Administration prepares another multibillion-dollar aid package for agriculture
The USDA aims to release a new version of its coronavirus relief program for farmers and ranchers in the next couple of weeks, said Agriculture Secretary Sonny Perdue on Wednesday, with at least $14 billion available. President Trump has suggested the new program will boost coronavirus spending on producers to $34 billion this year — a record for farm subsidies.
“We hope that that will be (announced) very shortly after Labor Day,” said Perdue during a teleconference. Roughly 90 commodities are eligible for payments in the ongoing Coronavirus Food Assistance Program (CFAP), he said, and lobsters will be added — at Trump’s direction — in the new version, which Perdue called CFAP2. “We will be releasing details shortly.”
While farm groups have welcomed the aid, they also have criticized CFAP — which was directed at losses during winter and early spring when the pandemic struck America — as too restrictive in the time frame it covered and unduly stringent with payments, which were limited to $250,000 per person and $750,000 for corporations. Groups such as the National Association of Wheat Growers say aid will be needed for this year’s crops. CFAP was offered for the portion of 2019 production that was not sold before the coronavirus hit.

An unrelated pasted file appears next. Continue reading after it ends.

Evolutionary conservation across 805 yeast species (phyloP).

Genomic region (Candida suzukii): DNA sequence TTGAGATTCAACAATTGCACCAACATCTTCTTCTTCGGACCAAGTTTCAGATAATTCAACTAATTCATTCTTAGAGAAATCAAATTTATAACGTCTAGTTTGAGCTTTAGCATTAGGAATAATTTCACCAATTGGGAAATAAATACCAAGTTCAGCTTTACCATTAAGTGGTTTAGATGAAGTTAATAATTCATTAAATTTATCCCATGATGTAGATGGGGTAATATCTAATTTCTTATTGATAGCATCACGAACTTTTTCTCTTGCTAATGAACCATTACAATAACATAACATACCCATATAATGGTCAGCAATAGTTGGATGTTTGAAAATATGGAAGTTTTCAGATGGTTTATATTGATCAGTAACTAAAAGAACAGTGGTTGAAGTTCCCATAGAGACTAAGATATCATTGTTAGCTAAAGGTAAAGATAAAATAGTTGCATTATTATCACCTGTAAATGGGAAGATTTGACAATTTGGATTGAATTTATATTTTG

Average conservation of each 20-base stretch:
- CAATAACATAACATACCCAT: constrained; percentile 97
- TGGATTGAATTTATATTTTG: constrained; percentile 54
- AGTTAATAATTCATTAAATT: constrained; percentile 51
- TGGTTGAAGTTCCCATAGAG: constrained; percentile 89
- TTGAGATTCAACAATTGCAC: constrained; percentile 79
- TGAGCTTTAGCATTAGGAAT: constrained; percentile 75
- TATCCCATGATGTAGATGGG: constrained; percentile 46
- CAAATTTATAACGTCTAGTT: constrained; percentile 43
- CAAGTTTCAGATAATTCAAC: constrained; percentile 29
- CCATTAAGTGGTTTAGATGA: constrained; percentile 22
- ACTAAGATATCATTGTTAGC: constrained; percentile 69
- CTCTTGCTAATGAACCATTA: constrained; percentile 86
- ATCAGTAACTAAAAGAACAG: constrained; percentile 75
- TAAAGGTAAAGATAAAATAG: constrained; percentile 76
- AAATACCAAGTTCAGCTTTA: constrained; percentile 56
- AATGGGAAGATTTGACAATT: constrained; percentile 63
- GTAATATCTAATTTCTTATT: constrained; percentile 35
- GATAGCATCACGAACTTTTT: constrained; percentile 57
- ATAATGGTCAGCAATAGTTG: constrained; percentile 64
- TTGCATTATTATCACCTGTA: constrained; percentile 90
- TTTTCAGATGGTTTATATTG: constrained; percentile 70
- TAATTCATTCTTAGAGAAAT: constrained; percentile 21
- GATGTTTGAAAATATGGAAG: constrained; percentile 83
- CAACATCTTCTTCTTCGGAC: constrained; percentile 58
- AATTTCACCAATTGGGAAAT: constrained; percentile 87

Of the $16 billion earmarked for agriculture in CFAP, $9.2 billion had been claimed as of Monday.
Most commodity prices plunged as the pandemic disrupted markets and triggered a worldwide economic slowdown. In June, the FAPRI think tank at the University of Missouri said the coronavirus would cause a decline in U.S. farm income this year despite record-large government supports, expected to be a combination of CFAP, trade war aid, and traditional crop subsidies.
The economy is on “a multiyear path to achieve forecast pre-COVID levels,” FAPRI said on Wednesday. Per capita meat consumption would contract in 2021 and 2022. “Economic uncertainty will impede consumer spending for meat and dairy products,” said the think tank.
Perdue has hinted for a couple of weeks that CFAP2 was likely. During a broadcast interview, he said the new package would “even out” USDA aid by looking at losses incurred since April 15.
On Wednesday, Perdue said funding for CFAP2 would include $14 billion that became available to the USDA at midsummer from the $2 trillion CARES Act, passed in March.
A USDA spokesperson was not immediately available to say if money left over from CFAP would be rolled into CFAP2.
Trump pointed to CFAP funding that started at $19 billion, including $3 billion for the first-time food box giveaway, on Monday, and said, “I think it’s going to go probably up to about $34 billion. So our farmers will never be tormented again.” The president, who spoke after visiting a produce packing shed in North Carolina, said he had allocated an additional $1 billion for the food box initiative.